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Open Format: A Filmed Experiment for Bottega Veneta

Oct 26 2019

Navigating the Creative Process With a Site-Specific Video Art Installation

Some questions. How are you? What are you listening to on repeat? Which question is asked more frequently: or When was the last time you made something and didn’t immediately share it? When was the last time you chose to do nothing? Do you ever say ? Describe your ideal chair. Describe what gives that chair character. When was the last time you experienced stillness? Is procrastination essential to your process? How many books are you reading at the same time? When was the last time you made something with your hands? Provide an example of what “lived-in” means to you.

In our increasingly digital age, where productivity is often confused with value, real life interaction feels rare. Collaboration without an expectation or demand for output, is even more rare. Attention to detail is almost unthinkable. The supposed of compulsively seeking out what’s next has attenuated the impact and meaning of the creative process. So, what now? How do you respond by devising the opposite of a response?At its core, Daniel Lee’s inaugural collection for Bottega Veneta was, in some ways, the opposite of a response. Principled design that honored the brand’s heritage, while elevating the notion of luxury beyond its cursory connotations. Lee’s vision is sharp yet open, boldly confident yet quiet. Incubated ideas as perceived through the brand’s signature intreccio weave. Design that playfully interprets desire as a totally ambiguous, secret state—design that doesn’t impose but tempts you to touch.

Last month, creative director, Phil Chang, asked five people who work in different creative disciplines to meet and interact for the first time. Set in a former Los Angeles warehouse turned workshop, the project was—as the title suggests—simple and almost shockingly straightforward. Show up. Stay for 24 hours. Create something. Or don’t. There are no rules except for one: stay off social media.Shot on video from many static angles, the filmed experiment was an opportunity to create a space that was free of production for the sake of it. To conjure TBD energy, let’s call it.People arrived with cameras, sewing kits, notebooks. Someone arrived having just moved to Los Angeles from New York.... Enzo Mari chairs were built on site. Interviews took place. A shoe was made from an old baseball mitt. Another shoe was sewn together using an upcycled FedEx jacket. There was a photoshoot, lunch—there were long stretches of quiet followed by the kind of laughter that bubbles up after having spent too much time with the same people. There was the sort of laughter, too, that arrives because connection, in person, is joyful. There were guests who visited...with their newborn babies. There was mutual appreciation and the sharing of skills. There was a drone bird that nobody really got the hang of, but even that—the chaos of it flying into walls, people—was sweet to experience. Everyone ducks—all at once—and suddenly, there’s a new caliber of energy in the space.As a group, everyone involved in this project is striving not just to grow and excel in their respective industries, but interrogate them, too. These are people who think deeply about the implications of their work, who take the time to tell their stories, and who are recasting what it means .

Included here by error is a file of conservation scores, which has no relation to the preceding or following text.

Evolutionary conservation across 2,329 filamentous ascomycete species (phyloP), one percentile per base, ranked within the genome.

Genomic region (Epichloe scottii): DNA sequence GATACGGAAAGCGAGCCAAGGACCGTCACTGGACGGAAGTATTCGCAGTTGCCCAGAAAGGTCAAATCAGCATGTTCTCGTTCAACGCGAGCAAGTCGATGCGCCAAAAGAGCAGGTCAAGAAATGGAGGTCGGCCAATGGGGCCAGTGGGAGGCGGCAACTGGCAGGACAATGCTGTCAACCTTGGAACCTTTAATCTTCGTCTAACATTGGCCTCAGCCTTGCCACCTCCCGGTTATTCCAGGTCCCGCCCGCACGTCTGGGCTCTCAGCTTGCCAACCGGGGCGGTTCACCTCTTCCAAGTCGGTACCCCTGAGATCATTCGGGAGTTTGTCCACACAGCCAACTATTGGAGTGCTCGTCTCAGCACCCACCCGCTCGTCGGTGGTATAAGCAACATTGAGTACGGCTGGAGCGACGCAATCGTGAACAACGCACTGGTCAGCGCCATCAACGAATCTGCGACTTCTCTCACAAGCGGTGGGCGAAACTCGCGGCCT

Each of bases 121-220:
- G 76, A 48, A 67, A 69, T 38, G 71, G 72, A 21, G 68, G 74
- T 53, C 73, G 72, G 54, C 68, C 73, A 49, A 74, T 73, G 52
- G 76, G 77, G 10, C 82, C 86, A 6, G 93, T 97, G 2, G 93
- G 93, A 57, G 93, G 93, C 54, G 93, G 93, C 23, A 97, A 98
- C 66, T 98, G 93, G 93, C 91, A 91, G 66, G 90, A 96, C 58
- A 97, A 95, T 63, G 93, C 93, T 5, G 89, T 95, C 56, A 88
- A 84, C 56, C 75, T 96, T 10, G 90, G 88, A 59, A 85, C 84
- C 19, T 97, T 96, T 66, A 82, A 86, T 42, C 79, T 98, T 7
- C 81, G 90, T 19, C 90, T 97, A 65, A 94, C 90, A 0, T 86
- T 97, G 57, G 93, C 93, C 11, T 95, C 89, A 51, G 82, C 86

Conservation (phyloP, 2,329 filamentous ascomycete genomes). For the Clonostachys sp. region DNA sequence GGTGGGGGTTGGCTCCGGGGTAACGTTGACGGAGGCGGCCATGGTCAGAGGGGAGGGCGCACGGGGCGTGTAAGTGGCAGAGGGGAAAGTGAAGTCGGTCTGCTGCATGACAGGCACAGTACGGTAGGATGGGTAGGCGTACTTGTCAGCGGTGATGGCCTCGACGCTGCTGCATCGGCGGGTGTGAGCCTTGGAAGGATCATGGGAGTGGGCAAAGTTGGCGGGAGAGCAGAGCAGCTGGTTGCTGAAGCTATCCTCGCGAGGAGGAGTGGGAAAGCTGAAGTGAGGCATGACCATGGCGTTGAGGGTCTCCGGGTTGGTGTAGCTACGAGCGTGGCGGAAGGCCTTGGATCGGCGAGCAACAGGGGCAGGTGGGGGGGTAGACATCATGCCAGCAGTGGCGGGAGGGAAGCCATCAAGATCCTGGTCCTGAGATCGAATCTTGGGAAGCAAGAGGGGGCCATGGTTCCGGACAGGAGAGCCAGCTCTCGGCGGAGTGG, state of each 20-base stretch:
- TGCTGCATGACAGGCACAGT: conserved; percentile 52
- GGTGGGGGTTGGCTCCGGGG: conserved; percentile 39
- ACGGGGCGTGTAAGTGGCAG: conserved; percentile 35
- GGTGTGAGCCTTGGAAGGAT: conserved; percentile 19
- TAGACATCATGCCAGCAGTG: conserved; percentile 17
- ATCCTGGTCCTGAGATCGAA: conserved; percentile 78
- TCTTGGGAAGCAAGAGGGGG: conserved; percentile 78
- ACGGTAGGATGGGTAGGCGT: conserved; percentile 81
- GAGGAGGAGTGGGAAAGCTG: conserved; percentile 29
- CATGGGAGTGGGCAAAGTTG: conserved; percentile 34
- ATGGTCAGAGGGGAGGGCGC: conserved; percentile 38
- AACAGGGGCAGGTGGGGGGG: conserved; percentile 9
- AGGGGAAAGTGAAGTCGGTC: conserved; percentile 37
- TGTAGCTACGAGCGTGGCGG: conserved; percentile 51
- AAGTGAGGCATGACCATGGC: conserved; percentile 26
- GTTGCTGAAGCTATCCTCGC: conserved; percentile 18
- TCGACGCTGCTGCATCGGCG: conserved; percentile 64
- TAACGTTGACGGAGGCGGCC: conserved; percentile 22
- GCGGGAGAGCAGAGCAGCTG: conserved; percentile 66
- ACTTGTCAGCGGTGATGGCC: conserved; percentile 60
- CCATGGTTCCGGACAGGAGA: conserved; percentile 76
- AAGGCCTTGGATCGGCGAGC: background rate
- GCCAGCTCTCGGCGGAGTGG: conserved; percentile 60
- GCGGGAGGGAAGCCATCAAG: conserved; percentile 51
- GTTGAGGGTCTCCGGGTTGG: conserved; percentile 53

They are: Jaimie Sanchez, Director and Producer Nicole McLaughlin, Product designer Jin Ha, Actor and Activist Jessica Willis, Stylist Rembert Browne, Writer